Brussels' new budget powers draw first rebuke
By Honor Mahony
The European Commission's sweeping new powers in budgetary oversight drew its first criticism on Thursday (12 January), when a Belgian minister said the EU institution lacks the democratic legitimacy to alter national spending plans.
"The commission is today going too far with its measures. Who knows [economic affairs commissioner] Olli Rehn? Who knows where he has come from and what he has done? Nobody. Yet he tells us how we should conduct economic policy. Europe has no democratic legitimacy to do that," Belgian enterprise minister Paul Magnette said in an interview with Flemish newspaper De Morgen.
Dear EUobserver reader
Subscribe now for unrestricted access to EUobserver.
Sign up for 30 days' free trial, no obligation. Full subscription only 15 € / month or 150 € / year.
- Unlimited access on desktop and mobile
- All premium articles, analysis, commentary and investigations
- EUobserver archives
EUobserver is the only independent news media covering EU affairs in Brussels and all 28 member states.
♡ We value your support.
If you already have an account click here to login.
He said Belgium accepts that it has to get its budget deficit under the three percent of GDP required by euro rules, but "the margin to determine how we do it must remain free."
Philippe Maystadt, also a Belgian and the former head of the European Investment Bank, made similarly critical remarks the day before. He said the commission lacked the legitimacy and efficiency to directly penalise a member state for its budget.
The commission caused a flurry in Belgian political circles over the weekend by warning that the country needed to curb this year's spending. Rehn suggested the government's calculations that the budget deficit for 2012 would be 2.8 percent were too optimistic and asked for a cut of between €1.2 billion and €2 billion.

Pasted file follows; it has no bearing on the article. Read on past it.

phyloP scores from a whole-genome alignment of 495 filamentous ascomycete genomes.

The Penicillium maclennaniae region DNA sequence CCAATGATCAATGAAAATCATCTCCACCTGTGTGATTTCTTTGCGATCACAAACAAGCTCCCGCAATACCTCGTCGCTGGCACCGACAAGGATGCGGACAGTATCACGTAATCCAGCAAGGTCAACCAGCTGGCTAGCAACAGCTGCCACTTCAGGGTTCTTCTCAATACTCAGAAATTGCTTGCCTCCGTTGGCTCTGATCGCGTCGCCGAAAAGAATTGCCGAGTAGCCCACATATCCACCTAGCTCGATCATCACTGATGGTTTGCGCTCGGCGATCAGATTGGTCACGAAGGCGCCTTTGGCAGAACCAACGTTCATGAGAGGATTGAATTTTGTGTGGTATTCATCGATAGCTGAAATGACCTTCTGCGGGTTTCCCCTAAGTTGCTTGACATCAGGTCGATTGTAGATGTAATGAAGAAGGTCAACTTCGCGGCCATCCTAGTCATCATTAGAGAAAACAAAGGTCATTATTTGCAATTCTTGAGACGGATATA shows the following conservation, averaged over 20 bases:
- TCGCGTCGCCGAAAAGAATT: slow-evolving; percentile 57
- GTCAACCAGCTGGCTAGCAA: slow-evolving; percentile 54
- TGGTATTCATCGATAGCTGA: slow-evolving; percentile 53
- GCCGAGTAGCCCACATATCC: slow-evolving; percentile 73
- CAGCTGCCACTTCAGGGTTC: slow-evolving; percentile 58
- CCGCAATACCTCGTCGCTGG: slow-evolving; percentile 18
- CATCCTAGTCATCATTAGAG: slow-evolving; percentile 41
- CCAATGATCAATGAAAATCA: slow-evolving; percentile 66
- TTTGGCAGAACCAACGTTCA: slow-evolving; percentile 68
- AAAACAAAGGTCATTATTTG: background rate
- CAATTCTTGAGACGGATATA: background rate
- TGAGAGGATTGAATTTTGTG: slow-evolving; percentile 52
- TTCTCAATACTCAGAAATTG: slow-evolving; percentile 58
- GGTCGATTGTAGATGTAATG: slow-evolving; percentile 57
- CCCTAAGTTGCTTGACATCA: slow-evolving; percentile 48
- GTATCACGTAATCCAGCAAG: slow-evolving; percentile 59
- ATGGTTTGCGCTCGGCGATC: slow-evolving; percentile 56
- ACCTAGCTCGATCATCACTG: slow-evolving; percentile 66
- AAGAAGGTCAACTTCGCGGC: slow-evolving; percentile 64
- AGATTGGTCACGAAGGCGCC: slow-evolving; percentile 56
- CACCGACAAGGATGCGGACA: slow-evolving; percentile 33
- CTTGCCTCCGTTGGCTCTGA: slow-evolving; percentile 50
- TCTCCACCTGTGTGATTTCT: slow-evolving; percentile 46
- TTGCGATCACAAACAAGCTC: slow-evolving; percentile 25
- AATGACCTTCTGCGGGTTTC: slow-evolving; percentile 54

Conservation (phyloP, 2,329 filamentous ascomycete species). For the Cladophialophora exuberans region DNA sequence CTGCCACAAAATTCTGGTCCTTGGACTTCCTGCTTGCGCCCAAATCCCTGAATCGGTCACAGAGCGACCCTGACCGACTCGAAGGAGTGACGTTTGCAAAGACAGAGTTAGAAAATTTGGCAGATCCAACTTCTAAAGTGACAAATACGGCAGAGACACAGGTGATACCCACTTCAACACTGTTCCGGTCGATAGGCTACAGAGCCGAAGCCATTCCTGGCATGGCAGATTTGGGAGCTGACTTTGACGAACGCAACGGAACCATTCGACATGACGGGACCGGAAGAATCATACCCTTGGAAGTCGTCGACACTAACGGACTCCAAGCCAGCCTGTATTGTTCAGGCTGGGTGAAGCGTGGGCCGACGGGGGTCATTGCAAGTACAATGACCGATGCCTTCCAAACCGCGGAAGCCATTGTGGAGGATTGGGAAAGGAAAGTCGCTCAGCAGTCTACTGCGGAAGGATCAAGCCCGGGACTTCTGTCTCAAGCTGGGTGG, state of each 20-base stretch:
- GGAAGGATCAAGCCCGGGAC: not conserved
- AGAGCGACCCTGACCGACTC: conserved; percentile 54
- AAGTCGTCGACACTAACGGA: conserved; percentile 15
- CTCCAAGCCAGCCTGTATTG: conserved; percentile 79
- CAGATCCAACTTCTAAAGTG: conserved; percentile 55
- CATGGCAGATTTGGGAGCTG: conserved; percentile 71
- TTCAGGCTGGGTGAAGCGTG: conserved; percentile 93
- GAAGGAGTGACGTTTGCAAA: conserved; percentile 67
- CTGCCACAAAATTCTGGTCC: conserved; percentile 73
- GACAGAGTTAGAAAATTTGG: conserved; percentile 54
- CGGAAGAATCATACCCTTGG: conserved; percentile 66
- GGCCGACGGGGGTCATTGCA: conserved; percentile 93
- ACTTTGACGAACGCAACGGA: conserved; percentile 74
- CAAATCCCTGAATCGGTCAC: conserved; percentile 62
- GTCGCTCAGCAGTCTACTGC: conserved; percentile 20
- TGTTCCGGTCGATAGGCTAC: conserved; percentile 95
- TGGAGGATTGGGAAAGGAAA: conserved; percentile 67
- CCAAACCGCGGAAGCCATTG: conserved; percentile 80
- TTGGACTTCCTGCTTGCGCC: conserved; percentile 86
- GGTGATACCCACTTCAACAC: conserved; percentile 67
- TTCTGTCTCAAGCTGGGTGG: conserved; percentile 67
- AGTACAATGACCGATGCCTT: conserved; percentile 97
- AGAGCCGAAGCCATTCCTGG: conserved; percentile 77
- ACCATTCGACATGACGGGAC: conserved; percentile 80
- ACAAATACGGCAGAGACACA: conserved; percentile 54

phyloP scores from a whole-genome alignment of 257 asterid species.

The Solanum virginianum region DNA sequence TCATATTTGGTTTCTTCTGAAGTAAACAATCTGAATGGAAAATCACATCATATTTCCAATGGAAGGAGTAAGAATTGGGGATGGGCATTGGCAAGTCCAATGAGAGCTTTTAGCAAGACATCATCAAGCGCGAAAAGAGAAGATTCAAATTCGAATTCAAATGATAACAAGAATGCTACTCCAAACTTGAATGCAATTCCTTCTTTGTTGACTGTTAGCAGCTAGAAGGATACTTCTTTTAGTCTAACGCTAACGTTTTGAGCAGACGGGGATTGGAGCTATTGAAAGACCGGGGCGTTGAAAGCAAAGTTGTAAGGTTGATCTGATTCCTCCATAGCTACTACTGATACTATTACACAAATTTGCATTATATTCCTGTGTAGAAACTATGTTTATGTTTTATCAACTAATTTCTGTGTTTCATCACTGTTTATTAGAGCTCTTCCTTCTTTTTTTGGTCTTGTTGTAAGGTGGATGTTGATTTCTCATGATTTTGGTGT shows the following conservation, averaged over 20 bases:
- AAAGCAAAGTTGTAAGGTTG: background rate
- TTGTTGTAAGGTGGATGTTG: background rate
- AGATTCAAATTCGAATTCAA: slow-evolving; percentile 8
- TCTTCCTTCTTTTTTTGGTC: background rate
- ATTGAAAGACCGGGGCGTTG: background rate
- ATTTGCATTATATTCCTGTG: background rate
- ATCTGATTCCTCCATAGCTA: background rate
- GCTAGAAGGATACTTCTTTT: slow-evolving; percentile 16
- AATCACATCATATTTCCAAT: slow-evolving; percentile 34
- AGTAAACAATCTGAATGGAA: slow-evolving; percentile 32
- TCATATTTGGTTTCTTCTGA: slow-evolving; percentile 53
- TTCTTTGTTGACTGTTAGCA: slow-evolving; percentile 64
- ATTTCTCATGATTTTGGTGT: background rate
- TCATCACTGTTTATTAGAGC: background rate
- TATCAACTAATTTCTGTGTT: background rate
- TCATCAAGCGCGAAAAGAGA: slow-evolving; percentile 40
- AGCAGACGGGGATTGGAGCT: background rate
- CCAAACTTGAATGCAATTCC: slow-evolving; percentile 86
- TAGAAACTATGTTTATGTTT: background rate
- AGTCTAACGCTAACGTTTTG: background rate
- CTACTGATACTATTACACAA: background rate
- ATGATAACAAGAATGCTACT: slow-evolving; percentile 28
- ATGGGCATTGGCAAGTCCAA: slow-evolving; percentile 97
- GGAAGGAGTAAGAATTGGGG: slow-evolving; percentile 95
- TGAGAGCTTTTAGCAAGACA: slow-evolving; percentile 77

Belgium eventually settled on freezing €1.3 billion in spending, a move that saw it escape the threat of monetary sanctions on Wednesday (11 January) when the commission assessed the matter.
But the country's run-in was a foretaste of what is to come under the new rules - in place since mid December - designed to stop the eurozone debt crisis from being repeated.
The rules require countries to submit their annual budgets to the commission for review with fines of up to 0.2 percent of GDP for breaches of the deficit limits.
Hungary - a non-euro member - was on Wednesday told it could lose millions of euros in EU funds if it does not toe the budget line.
Although the so-called six-pack of laws went through the ordinary legislative channels in Brussels - with much back and forth between MEPs and member states about the nature of the sanctions system - commission officials and others have long warned that the power of the rules has been underestimated.
Underlining the point earlier this week, Rehn said that this year would see a "profound transformation" in economic governance.
Responding to Magnette's criticism, a commission spokesperson Thursday said: "We held a democratic debate on this with the European Parliament and the 27 governments of the EU, including the Belgian government."
"The European Commission does not have a political agenda when it tries to apply its rules. Its decisions are based on rigorous economic analysis."